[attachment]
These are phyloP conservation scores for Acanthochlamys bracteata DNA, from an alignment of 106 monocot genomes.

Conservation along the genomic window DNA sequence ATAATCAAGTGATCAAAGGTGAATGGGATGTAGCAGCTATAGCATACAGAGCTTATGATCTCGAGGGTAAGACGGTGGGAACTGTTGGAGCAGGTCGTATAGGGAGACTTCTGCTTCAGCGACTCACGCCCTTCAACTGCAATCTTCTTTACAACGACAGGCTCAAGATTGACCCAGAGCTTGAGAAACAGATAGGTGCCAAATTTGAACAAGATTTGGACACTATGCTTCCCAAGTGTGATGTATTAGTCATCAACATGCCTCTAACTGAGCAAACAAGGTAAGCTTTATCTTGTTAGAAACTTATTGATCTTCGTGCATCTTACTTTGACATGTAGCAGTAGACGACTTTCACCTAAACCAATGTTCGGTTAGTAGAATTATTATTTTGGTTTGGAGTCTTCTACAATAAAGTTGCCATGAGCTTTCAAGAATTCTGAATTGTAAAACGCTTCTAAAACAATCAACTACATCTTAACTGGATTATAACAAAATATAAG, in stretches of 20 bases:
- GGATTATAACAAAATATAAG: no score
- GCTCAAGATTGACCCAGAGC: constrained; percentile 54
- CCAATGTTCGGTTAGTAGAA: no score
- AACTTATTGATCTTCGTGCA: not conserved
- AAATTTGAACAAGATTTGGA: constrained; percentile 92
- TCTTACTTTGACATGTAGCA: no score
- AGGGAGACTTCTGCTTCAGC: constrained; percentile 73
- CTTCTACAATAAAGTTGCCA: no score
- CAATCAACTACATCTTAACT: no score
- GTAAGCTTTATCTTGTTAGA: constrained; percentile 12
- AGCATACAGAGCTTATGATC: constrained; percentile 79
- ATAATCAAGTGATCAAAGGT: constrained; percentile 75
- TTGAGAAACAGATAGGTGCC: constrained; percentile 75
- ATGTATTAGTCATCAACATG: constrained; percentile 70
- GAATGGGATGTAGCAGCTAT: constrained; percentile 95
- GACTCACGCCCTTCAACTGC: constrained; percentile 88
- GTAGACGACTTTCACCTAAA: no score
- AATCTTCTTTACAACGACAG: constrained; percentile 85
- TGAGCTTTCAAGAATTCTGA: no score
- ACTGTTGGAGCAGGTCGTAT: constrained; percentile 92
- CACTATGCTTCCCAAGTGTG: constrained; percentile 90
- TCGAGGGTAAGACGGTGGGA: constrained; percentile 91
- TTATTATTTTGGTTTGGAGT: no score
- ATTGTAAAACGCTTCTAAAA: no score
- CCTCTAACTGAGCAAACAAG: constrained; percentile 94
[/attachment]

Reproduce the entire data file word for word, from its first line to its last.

These are phyloP conservation scores for Acanthochlamys bracteata DNA, from an alignment of 106 monocot genomes.

Conservation along the genomic window DNA sequence ATAATCAAGTGATCAAAGGTGAATGGGATGTAGCAGCTATAGCATACAGAGCTTATGATCTCGAGGGTAAGACGGTGGGAACTGTTGGAGCAGGTCGTATAGGGAGACTTCTGCTTCAGCGACTCACGCCCTTCAACTGCAATCTTCTTTACAACGACAGGCTCAAGATTGACCCAGAGCTTGAGAAACAGATAGGTGCCAAATTTGAACAAGATTTGGACACTATGCTTCCCAAGTGTGATGTATTAGTCATCAACATGCCTCTAACTGAGCAAACAAGGTAAGCTTTATCTTGTTAGAAACTTATTGATCTTCGTGCATCTTACTTTGACATGTAGCAGTAGACGACTTTCACCTAAACCAATGTTCGGTTAGTAGAATTATTATTTTGGTTTGGAGTCTTCTACAATAAAGTTGCCATGAGCTTTCAAGAATTCTGAATTGTAAAACGCTTCTAAAACAATCAACTACATCTTAACTGGATTATAACAAAATATAAG, in stretches of 20 bases:
- GGATTATAACAAAATATAAG: no score
- GCTCAAGATTGACCCAGAGC: constrained; percentile 54
- CCAATGTTCGGTTAGTAGAA: no score
- AACTTATTGATCTTCGTGCA: not conserved
- AAATTTGAACAAGATTTGGA: constrained; percentile 92
- TCTTACTTTGACATGTAGCA: no score
- AGGGAGACTTCTGCTTCAGC: constrained; percentile 73
- CTTCTACAATAAAGTTGCCA: no score
- CAATCAACTACATCTTAACT: no score
- GTAAGCTTTATCTTGTTAGA: constrained; percentile 12
- AGCATACAGAGCTTATGATC: constrained; percentile 79
- ATAATCAAGTGATCAAAGGT: constrained; percentile 75
- TTGAGAAACAGATAGGTGCC: constrained; percentile 75
- ATGTATTAGTCATCAACATG: constrained; percentile 70
- GAATGGGATGTAGCAGCTAT: constrained; percentile 95
- GACTCACGCCCTTCAACTGC: constrained; percentile 88
- GTAGACGACTTTCACCTAAA: no score
- AATCTTCTTTACAACGACAG: constrained; percentile 85
- TGAGCTTTCAAGAATTCTGA: no score
- ACTGTTGGAGCAGGTCGTAT: constrained; percentile 92
- CACTATGCTTCCCAAGTGTG: constrained; percentile 90
- TCGAGGGTAAGACGGTGGGA: constrained; percentile 91
- TTATTATTTTGGTTTGGAGT: no score
- ATTGTAAAACGCTTCTAAAA: no score
- CCTCTAACTGAGCAAACAAG: constrained; percentile 94